“The thought occurred that we needed to begin the first-ever coalition promoting women’s health; supporting the family as foundational to society; protecting life, asserting there is no international right to abortion; and finally, that countries could make their own laws on these issues, and there shouldn’t be outside interference as a result,” Huber said.
She maintains that “there could be a lot of consensus” if the “controversial issues” like abortion were not included in health care funding decisions.
Huber believes the speed with which the Biden administration erased all mention of the declaration is a testament to its value for the protection of life.
“It was a little startling that on inauguration day, the one policy that I saw removed from the government website was all mention of the Geneva Consensus Declaration. It wasn’t something that a lot of people in the United States even knew about, and yet it was taken down so quickly. It showed me that there was really a lot of value in this coalition, and that in fact it could be effective in protecting life and protecting the family under this current administration,” Huber said.
Elaborating on the impact of the declaration, Huber noted, “When you’re in a coalition, it multiplies your voice, and it multiplies your ability to have an influence. It also is more of a disincentive to those doing the bullying or applying the pressure to go after so many countries at once.”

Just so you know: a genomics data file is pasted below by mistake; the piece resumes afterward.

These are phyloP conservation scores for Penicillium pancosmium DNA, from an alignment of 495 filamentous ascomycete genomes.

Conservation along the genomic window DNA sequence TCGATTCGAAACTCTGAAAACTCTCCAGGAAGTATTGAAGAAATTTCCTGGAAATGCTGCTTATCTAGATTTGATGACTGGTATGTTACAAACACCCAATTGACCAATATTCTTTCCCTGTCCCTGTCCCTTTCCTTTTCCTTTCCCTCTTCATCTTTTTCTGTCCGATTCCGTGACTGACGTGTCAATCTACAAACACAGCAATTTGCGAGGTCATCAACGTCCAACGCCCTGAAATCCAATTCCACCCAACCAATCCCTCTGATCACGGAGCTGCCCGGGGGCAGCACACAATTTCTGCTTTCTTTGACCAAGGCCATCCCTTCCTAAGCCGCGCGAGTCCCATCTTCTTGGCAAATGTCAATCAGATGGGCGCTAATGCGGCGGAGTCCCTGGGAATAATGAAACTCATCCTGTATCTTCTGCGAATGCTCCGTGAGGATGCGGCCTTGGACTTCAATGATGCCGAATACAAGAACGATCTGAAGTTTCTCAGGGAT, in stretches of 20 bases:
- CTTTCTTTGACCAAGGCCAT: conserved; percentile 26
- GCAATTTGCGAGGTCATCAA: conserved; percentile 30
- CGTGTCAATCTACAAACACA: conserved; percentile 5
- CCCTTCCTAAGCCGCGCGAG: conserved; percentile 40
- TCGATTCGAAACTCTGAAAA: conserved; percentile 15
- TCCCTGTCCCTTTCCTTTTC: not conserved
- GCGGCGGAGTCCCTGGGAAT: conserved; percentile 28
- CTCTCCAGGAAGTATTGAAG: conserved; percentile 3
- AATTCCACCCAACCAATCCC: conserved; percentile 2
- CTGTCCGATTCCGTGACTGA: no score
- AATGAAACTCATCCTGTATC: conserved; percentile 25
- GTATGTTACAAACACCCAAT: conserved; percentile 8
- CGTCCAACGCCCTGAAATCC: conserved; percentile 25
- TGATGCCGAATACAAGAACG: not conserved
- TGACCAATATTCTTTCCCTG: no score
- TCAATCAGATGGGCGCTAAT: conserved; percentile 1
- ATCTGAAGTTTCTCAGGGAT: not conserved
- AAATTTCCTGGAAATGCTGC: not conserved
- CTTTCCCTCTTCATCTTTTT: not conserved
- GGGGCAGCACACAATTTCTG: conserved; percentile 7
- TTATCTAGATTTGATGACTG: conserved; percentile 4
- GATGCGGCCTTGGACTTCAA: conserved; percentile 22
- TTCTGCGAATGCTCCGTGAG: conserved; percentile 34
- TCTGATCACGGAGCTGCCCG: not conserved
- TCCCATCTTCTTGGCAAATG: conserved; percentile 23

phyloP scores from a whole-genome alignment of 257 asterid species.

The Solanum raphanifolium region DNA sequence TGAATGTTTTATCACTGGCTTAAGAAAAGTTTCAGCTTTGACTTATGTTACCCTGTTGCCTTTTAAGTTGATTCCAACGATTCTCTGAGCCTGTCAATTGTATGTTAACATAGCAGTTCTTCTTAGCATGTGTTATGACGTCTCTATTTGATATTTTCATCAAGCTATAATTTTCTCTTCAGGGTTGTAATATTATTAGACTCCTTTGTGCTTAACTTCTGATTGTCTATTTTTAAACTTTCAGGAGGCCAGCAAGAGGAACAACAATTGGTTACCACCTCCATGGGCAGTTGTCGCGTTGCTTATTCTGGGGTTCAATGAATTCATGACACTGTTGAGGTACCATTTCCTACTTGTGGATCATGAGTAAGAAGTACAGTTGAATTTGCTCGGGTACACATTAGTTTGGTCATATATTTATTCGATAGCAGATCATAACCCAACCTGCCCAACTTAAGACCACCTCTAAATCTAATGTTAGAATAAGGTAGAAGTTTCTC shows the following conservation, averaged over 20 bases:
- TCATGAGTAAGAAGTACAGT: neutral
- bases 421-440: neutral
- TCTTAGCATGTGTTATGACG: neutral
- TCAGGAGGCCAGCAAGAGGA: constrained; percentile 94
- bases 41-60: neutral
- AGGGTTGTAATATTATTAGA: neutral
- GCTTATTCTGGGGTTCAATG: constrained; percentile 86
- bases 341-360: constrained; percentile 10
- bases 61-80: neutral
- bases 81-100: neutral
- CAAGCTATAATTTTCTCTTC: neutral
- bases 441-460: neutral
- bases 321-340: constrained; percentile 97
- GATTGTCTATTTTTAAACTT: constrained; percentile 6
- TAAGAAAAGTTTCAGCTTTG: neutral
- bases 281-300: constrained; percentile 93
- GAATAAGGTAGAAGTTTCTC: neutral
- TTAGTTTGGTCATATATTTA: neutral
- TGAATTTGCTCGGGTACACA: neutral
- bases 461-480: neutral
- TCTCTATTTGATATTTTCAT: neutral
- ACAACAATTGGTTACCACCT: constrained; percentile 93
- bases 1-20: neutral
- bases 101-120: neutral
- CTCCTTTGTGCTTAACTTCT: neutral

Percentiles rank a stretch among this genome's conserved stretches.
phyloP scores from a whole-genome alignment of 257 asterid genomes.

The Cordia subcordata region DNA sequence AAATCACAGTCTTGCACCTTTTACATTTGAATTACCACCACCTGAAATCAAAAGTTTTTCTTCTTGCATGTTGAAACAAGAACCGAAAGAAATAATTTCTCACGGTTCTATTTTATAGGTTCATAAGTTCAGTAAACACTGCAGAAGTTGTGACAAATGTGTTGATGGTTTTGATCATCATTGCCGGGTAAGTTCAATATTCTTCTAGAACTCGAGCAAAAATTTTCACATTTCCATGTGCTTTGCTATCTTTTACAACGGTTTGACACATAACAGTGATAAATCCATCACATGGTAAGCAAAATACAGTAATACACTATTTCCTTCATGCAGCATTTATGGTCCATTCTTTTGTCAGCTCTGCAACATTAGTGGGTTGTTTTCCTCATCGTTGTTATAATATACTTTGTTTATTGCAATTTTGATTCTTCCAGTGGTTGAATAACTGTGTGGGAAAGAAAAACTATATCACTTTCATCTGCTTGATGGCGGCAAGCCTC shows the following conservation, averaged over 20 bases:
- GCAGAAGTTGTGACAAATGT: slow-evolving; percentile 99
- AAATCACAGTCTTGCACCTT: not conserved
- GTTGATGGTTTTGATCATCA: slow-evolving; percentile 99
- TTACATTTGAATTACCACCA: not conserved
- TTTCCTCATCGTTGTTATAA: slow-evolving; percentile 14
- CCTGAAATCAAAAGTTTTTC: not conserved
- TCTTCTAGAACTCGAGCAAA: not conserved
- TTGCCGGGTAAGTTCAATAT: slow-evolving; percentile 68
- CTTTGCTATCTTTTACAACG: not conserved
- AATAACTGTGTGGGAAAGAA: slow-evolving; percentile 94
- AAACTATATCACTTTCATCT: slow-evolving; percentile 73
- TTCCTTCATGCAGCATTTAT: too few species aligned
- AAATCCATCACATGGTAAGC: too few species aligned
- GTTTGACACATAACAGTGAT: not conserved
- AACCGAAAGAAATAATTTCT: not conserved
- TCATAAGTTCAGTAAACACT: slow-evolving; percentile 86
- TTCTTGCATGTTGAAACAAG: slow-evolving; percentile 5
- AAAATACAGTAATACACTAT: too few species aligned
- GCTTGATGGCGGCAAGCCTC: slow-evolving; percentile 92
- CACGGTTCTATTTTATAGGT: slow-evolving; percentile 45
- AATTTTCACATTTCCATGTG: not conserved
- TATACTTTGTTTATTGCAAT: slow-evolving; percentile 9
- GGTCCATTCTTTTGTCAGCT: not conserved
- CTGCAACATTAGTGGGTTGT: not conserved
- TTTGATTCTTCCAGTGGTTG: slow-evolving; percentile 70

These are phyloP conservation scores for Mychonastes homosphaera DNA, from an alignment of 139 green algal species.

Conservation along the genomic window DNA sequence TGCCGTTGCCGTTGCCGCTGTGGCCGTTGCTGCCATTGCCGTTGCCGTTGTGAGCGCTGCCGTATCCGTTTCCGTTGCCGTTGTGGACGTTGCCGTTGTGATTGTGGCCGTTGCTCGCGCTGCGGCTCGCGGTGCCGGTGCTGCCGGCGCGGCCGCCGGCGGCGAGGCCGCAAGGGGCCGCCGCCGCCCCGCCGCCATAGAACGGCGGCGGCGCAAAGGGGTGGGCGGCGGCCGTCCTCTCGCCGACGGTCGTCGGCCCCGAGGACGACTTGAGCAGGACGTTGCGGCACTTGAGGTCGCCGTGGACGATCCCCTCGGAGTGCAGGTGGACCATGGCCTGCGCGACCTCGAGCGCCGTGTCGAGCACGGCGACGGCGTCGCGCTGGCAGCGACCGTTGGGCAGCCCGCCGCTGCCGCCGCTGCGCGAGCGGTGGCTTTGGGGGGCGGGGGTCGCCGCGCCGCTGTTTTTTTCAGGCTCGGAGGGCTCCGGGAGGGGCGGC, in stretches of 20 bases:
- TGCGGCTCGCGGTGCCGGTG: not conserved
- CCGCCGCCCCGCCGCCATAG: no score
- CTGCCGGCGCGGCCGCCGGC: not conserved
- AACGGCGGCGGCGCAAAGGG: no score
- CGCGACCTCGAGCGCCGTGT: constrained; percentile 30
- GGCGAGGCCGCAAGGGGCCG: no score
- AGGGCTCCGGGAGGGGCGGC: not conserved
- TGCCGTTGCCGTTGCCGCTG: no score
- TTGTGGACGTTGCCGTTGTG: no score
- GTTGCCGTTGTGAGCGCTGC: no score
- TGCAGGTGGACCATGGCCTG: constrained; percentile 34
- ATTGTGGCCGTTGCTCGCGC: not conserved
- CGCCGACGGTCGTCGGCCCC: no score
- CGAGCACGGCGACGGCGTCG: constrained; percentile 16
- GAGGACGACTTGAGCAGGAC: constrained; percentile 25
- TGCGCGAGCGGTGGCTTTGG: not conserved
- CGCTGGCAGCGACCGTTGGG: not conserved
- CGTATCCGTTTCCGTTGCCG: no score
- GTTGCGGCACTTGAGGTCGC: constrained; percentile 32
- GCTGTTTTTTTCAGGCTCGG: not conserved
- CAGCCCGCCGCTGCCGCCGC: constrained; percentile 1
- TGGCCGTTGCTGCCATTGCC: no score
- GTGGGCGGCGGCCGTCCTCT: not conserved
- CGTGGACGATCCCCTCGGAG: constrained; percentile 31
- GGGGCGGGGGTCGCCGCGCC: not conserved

Huber gave special praise to Giammattei for going above and beyond signing the declaration: “Guatemala and President Giammattei deserve all of the positive press that they can get, because what they did was courageous in standing up for the values of their country.”
“He could have just quietly signed, but instead he had a very high profile event, invited the press, invited members of his cabinet, and other leaders in the country. He was essentially saying: This is important to our country, we are not going to change our views, we are not going to give in to external pressure, and we are proud to join this coalition.”
“I really hope that as a result of his public and courageous action, many more countries join the Geneva Consensus Declaration and coalition.”
Guatemala brings the number of signatory countries, which include Brazil, Egypt, Hungary, Indonesia, and Uganda, to 35.